LA is a car town.  But I’m not a car guy.  I stopped dreaming of getting a sports car when my best friend died just as I turned fourteen, although it wasn’t in a sports car, it was on a bike.  Still, my Porsche Turbo Carrera fantasy was alive and well when I was eleven and twelve, and it included this Chicago boy driving up the California coast with the rear vent thing coolly hovering up because you’re going so fast—of course my best friend had one just like it, and that was part of what made it fun, at least in my fantasy.

Sometimes in LA I wonder, when I’m on a five or six lane freeway and traffic is moving well in both directions, “Where are all of us going?”  And if there are an equal number of people going each way, couldn’t we somehow all stay where we were and be just as happy?  When it’s twelve lanes at a standstill in both directions the question seems even more relevant.

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Fate and Freewill

March 26, 2010

Lindsey at A Design so Vast ended an excellent and provocative post on finding our paths and letting go of order with a quote by E.L. Doctorow, which is where I wanted to start today:

“You can only see as far as your headlights, but you can make the whole trip that way.”

Lindsey concludes, “Maybe now my job is to stop squinting past the headlights. It’s only causing me panic that I can’t see, hurting my eyes, and taking my attention away from what is right in front of me.”

Her post is really worth reading, as are the comments that respond.  I wanted to take it up, in a brief manner, to add my two cents, but also to affirm that even though I am older, and male, I completely resonate to her theme as well.

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Can thinking deeply make us happy?

March 25, 2010

A recent, much emailed, piece in the New York Times by Roni Caryn Rabin, Talk Deeply, Be Happy? draws from a psychological study that found that people who talked more about substantive things in comparison to those who favored small talk, were actually happier than their surface-dwelling peers.

The researchers write, “Together, the present findings demonstrate that the happy life is social rather than solitary, and conversationally deep rather than superficial.”  They conclude, “our findings suggest that people find their lives more worth living when examined―at least when examined together.”

The researchers acknowledge that the results are correlational and not causal, but I think it’s good enough to suggest that those of us who keep it real in our blogging either do so because we’re happier to start with, or end up happier as the result of risking being real—especially when we find others who connect and share back with us at the deeper levels of discourse.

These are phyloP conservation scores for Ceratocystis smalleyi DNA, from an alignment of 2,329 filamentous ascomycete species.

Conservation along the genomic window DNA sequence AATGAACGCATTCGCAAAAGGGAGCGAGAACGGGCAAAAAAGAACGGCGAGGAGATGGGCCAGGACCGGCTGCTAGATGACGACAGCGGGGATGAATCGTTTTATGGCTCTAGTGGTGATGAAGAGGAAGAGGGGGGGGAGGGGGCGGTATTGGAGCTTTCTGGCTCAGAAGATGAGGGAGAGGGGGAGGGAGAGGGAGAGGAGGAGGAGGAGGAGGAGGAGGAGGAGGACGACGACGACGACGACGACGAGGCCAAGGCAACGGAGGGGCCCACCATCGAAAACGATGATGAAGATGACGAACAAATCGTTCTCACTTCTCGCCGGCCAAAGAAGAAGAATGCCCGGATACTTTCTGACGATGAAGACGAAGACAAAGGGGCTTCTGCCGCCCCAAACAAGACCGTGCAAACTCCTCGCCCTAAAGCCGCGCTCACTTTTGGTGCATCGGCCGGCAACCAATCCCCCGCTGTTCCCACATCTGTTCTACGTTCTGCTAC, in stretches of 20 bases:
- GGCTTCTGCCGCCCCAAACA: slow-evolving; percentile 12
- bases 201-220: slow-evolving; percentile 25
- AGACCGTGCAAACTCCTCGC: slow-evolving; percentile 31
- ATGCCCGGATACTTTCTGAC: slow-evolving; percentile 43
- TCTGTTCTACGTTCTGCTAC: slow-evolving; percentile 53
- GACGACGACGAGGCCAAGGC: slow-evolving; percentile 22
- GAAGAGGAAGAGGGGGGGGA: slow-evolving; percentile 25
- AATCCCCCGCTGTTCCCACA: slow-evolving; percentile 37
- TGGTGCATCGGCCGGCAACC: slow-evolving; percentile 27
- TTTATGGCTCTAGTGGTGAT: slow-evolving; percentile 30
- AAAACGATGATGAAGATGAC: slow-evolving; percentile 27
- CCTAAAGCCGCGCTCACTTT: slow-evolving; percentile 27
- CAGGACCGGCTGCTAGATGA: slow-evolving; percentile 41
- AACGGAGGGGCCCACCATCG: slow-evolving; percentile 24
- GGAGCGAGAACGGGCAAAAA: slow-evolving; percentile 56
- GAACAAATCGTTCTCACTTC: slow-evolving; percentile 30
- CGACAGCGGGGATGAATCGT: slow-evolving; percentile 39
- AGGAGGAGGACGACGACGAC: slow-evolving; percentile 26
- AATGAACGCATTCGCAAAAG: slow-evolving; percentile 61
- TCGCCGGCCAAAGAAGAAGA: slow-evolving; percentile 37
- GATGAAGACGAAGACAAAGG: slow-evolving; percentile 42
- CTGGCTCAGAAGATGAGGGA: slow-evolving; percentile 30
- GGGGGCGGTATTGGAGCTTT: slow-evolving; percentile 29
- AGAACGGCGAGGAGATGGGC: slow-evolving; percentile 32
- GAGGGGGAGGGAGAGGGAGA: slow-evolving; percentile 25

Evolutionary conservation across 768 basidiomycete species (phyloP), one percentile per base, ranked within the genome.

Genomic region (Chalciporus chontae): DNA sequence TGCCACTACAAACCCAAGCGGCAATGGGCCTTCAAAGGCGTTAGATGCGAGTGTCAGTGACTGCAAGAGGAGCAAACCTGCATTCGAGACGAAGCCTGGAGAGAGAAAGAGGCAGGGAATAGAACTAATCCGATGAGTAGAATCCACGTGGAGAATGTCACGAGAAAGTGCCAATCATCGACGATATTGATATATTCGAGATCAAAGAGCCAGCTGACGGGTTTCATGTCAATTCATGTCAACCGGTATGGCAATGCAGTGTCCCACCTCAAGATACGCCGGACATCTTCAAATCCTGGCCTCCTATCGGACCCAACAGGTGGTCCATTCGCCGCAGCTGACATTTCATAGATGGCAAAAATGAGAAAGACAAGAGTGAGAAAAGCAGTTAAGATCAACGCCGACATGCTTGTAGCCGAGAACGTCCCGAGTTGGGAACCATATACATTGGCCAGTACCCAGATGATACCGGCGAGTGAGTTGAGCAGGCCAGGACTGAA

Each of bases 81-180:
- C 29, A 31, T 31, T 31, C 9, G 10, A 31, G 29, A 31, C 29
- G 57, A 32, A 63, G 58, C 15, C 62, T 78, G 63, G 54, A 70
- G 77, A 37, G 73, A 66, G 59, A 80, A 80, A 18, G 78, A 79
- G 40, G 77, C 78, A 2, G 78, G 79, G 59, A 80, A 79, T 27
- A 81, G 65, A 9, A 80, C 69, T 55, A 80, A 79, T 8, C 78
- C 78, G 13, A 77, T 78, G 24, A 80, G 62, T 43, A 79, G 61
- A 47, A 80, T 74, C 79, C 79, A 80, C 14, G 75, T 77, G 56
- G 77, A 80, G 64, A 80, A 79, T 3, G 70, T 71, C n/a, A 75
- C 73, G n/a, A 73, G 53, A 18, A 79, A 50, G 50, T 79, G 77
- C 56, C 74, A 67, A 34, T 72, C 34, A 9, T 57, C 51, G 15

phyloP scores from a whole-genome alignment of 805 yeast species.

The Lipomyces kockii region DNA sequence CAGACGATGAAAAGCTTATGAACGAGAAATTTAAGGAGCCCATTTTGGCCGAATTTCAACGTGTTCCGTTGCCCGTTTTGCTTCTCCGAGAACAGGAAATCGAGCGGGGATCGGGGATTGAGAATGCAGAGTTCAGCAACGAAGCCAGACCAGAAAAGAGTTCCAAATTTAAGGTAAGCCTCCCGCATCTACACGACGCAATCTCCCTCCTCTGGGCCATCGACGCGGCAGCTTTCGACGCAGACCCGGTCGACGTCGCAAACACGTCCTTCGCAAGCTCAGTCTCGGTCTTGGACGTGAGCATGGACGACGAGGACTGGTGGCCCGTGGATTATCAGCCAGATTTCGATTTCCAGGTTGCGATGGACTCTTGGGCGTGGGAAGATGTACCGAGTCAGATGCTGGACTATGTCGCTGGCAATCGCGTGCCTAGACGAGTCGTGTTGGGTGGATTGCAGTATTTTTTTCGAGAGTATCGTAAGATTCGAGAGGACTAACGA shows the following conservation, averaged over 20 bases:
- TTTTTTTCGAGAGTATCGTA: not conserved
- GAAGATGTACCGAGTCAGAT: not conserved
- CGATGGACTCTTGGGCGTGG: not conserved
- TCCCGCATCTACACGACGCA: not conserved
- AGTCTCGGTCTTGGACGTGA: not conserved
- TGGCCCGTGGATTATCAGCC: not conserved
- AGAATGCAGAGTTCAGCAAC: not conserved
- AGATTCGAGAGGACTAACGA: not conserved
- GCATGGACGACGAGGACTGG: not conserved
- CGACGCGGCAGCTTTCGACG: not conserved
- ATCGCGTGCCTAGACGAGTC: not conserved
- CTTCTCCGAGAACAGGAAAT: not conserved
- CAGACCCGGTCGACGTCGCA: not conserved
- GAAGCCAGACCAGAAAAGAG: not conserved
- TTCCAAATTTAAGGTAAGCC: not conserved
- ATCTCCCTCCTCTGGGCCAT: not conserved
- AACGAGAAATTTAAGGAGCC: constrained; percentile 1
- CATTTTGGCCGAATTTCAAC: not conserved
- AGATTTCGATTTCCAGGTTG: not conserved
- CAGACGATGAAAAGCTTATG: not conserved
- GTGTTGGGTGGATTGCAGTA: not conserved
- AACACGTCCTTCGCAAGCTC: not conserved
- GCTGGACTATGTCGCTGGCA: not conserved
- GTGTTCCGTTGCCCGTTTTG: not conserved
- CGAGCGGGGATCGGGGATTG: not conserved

When I think about what’s “deep,” sometimes I think about the cosmic dream we all co-create and which I strive to dream lucidly, trying to just roll with it… and when I do I am happy; but sometimes I think about old Saturday Night Live shows and Jack Handy (e.g. “To me, it’s always a good idea to always carry two sacks of something when you walk around. That way, if anybody says, ‘Hey, can you give me a hand?,’ you can say, ‘Sorry, got these sacks.'”)

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Maybe old age IS the New Age

March 24, 2010

A few years back I attended a mindfulness conference at UCLA that featured the likes of Daniel Siegel, Jack Kornfeld and Thich Nhat Hanh.  Yet one of the presenters that has stayed most in my mind was a researcher from Harvard named Sara Lazar.  Her work looking into how the brain changes with yoga and other forms of mindfulness meditation strongly affirmed my intuitive sense that this stuff really helps.

Obviously people have been doing things like praying and engaging in other forms of meditative practice for millennia—and probably since we developed pre-frontal cortices and broke away from Neanderthal into our Homo Sapiens could-be glory.  Yet never has there been so many of us spread around the planet able to talk freely to each other via the web, our newly emerging community which is really a newly emerging way of thinking, connecting and being.

The gist of Sarah’s findings were that the more hours spent in mindfulness practice, the more a layer of brain cells build up that reassuringly buffers the worry brain from the connecting brain.  This fireproof curtain has been dubbed “the insula” by brain-studiers, but whatever we call it, the nature of its development goes against prior brain research that believed that we did nothing but lose brain cells as we age.